It was 1984 and word was out that Bob Hawke was coming to Goulburn.
The then Prime Minister was one year into his term and still in honeymoon phase with the Australian people.
Visiting to support Labor candidate Bob Stephens' campaign in the seat of Gilmore, he was "mobbed" in the Argyle Mall.
At the Goulburn Workers' Club, where he was to have lunch, the staff had been instructed only to serve him orange juice. The previously beer loving PM was 'on the wagon.'
Bob Stephens' wife and former federal Senator Dr Ursula Stephens shared the memories on Friday, following Mr Hawke's death at the age of 89 on Thursday.
"He was the reforming Prime Minister of the 20th century and he changed Australia," she said.
Dr Stephens had personal contact with Mr Hawke as a delegate to the national conference and as president of the NSW Labor Branch. She said he was always very generous with his time following his retirement and was a valuable sounding board for numerous Ministers.
"His intellect was appreciated by many people," Dr Stephens said.
She recalled the 1984 Gilmore campaign as one of the funniest in which she was involved. The slogan was "Two Bobs Worth," with her husband perched atop a vehicle travelling the streets spreading his message with a loud speaker.
Mr Hawke's visit was an added bonus.
"He loved an audience and was always a performer," Dr Stephens said of Hawke.
"He was also as sharp with his tongue as (Treasurer Paul) Keating, but in a different way."
She last saw Mr Hawke 18 months ago when it was clear his health was deteriorating.
Mr Stephens told The Post the election in Gilmore went down as one of the tightest in history; he secured 44 per cent of first preference votes, The Nationals' John Sharp 28pc and The Liberals' Noel Anderson 19pc. Mr Stephens won 49.8pc of the vote on a two party preferred but Mr Sharp won the seat following distribution of preferences.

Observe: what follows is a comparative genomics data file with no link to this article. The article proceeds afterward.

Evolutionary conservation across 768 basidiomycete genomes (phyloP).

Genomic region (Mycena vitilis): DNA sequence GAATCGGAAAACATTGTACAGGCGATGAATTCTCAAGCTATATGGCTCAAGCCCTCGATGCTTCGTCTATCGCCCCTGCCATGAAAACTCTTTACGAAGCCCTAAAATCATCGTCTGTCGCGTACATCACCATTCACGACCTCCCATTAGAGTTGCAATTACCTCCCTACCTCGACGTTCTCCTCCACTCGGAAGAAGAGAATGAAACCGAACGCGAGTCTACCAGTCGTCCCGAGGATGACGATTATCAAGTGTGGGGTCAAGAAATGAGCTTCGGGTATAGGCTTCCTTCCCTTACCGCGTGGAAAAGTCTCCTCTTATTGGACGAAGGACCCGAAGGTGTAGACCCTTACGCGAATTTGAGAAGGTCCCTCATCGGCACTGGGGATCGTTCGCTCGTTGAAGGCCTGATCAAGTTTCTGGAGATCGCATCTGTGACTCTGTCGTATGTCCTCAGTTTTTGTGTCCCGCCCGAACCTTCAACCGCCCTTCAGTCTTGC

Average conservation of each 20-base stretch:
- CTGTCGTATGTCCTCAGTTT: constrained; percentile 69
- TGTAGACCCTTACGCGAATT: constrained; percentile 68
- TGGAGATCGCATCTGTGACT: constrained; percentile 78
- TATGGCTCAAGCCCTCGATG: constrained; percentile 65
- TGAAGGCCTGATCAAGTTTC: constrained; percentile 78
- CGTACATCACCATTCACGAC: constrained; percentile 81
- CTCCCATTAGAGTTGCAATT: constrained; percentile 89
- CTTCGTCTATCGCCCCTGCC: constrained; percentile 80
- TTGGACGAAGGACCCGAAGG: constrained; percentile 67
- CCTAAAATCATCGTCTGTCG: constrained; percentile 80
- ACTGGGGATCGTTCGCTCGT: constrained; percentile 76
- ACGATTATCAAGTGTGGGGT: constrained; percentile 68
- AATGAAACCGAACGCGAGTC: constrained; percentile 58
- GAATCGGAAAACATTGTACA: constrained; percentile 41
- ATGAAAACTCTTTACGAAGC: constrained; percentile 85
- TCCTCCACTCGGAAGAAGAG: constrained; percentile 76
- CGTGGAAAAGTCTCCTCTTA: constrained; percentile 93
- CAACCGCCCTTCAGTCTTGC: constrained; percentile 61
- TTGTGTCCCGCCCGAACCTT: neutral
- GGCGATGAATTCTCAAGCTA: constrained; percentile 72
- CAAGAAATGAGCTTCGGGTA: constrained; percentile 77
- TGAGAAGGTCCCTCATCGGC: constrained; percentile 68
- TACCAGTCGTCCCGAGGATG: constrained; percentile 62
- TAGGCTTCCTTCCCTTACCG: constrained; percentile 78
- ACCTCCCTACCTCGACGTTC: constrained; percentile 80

Mr Stephens described Mr Hawke as a "good bloke" who transformed Labor into a social democratic party.
"That's what the people wanted," he said.
Former Goulburn Post photojournalist Leon Oberg captured much of Mr Hawke's visit, which also took in the old Supertex factory.
"We went through the factory and there was a lot of frivolity. It was a great occasion because a man of his stature had never been through there," he said.
"The staff rose to the occasion and Bob was feeding off that. It made the photography so much easier because it was such a euphoric type of event."
Former Goulburn Labor Party branch president Roger Lucas had close contact with Mr Hawke. He initially visited Goulburn in 1982, speaking to Woodlawn miners.
Mr Lucas also worked on the 1984 Gilmore campaign. At that time the party headquarters was at the current Hungry Jacks site.
"All the national media with their cameras were there because of Hawkie," he said.
"Next minute we see Archie Hancock, the Goulburn city councillor of the time who was famous for collecting cans out of garbage bins. I pointed him out to the cameramen and they swung around and turned their attention on Archie. He was our other famous person in town."
Mr Lucas, a Labor Party life-member said Mr Hawke was a wonderful person who could walk into a dispute and emerge with a resolution.
"I think the best thing he ever did was The Accord and getting unions and business to talk to each other to achieve greater productivity. Everyone came together as a team," he said.
"...He had a healthy ego but his greatest legacy was conciliation and we need much more of that today. We need more people like him."
Longtime Goulburn branch member Judy Fowler has worked on Labor campaigns for some 50 years. She well remembered Mr Hawke's 1984 visit but paid tribute to his achievement of superannuation and equal wages for women, along with stopping the damming of Tasmania's Franklin River and listing of the Daintree Forest as a World Heritage Area.
"He's gone two days before the federal election but for women of my age, it reminds us of all the good things he did for women," she said.
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